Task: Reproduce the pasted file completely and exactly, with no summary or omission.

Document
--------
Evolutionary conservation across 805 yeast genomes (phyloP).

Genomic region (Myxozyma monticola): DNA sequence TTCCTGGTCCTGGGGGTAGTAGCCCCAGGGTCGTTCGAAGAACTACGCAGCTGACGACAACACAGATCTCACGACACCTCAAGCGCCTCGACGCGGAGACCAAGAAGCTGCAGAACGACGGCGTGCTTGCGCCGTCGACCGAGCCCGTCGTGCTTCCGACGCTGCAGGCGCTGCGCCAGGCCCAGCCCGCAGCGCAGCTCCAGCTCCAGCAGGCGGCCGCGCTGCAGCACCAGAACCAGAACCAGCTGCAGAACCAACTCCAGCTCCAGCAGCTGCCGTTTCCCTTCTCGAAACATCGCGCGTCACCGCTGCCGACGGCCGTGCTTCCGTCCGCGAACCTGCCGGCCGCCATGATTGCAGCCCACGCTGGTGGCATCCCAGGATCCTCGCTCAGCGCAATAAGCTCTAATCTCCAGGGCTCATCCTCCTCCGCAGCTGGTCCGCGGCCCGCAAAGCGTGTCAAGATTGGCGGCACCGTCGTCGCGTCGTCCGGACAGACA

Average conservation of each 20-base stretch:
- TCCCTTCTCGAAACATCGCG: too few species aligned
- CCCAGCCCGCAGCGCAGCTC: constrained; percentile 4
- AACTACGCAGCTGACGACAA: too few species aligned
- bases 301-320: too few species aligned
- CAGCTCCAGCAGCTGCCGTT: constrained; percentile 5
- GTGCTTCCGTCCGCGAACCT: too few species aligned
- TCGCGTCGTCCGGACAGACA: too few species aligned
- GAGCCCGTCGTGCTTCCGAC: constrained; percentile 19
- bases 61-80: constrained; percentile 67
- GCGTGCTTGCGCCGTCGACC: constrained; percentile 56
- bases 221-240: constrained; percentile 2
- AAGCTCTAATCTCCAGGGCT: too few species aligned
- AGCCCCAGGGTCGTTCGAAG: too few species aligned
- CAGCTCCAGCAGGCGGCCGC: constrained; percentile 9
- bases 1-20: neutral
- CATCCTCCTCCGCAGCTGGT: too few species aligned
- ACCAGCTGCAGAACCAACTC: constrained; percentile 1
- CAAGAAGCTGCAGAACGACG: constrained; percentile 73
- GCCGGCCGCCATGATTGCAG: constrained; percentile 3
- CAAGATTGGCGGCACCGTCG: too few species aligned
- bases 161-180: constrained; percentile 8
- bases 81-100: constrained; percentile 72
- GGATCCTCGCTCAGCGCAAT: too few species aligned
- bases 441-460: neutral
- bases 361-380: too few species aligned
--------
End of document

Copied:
Evolutionary conservation across 805 yeast genomes (phyloP).

Genomic region (Myxozyma monticola): DNA sequence TTCCTGGTCCTGGGGGTAGTAGCCCCAGGGTCGTTCGAAGAACTACGCAGCTGACGACAACACAGATCTCACGACACCTCAAGCGCCTCGACGCGGAGACCAAGAAGCTGCAGAACGACGGCGTGCTTGCGCCGTCGACCGAGCCCGTCGTGCTTCCGACGCTGCAGGCGCTGCGCCAGGCCCAGCCCGCAGCGCAGCTCCAGCTCCAGCAGGCGGCCGCGCTGCAGCACCAGAACCAGAACCAGCTGCAGAACCAACTCCAGCTCCAGCAGCTGCCGTTTCCCTTCTCGAAACATCGCGCGTCACCGCTGCCGACGGCCGTGCTTCCGTCCGCGAACCTGCCGGCCGCCATGATTGCAGCCCACGCTGGTGGCATCCCAGGATCCTCGCTCAGCGCAATAAGCTCTAATCTCCAGGGCTCATCCTCCTCCGCAGCTGGTCCGCGGCCCGCAAAGCGTGTCAAGATTGGCGGCACCGTCGTCGCGTCGTCCGGACAGACA

Average conservation of each 20-base stretch:
- TCCCTTCTCGAAACATCGCG: too few species aligned
- CCCAGCCCGCAGCGCAGCTC: constrained; percentile 4
- AACTACGCAGCTGACGACAA: too few species aligned
- bases 301-320: too few species aligned
- CAGCTCCAGCAGCTGCCGTT: constrained; percentile 5
- GTGCTTCCGTCCGCGAACCT: too few species aligned
- TCGCGTCGTCCGGACAGACA: too few species aligned
- GAGCCCGTCGTGCTTCCGAC: constrained; percentile 19
- bases 61-80: constrained; percentile 67
- GCGTGCTTGCGCCGTCGACC: constrained; percentile 56
- bases 221-240: constrained; percentile 2
- AAGCTCTAATCTCCAGGGCT: too few species aligned
- AGCCCCAGGGTCGTTCGAAG: too few species aligned
- CAGCTCCAGCAGGCGGCCGC: constrained; percentile 9
- bases 1-20: neutral
- CATCCTCCTCCGCAGCTGGT: too few species aligned
- ACCAGCTGCAGAACCAACTC: constrained; percentile 1
- CAAGAAGCTGCAGAACGACG: constrained; percentile 73
- GCCGGCCGCCATGATTGCAG: constrained; percentile 3
- CAAGATTGGCGGCACCGTCG: too few species aligned
- bases 161-180: constrained; percentile 8
- bases 81-100: constrained; percentile 72
- GGATCCTCGCTCAGCGCAAT: too few species aligned
- bases 441-460: neutral
- bases 361-380: too few species aligned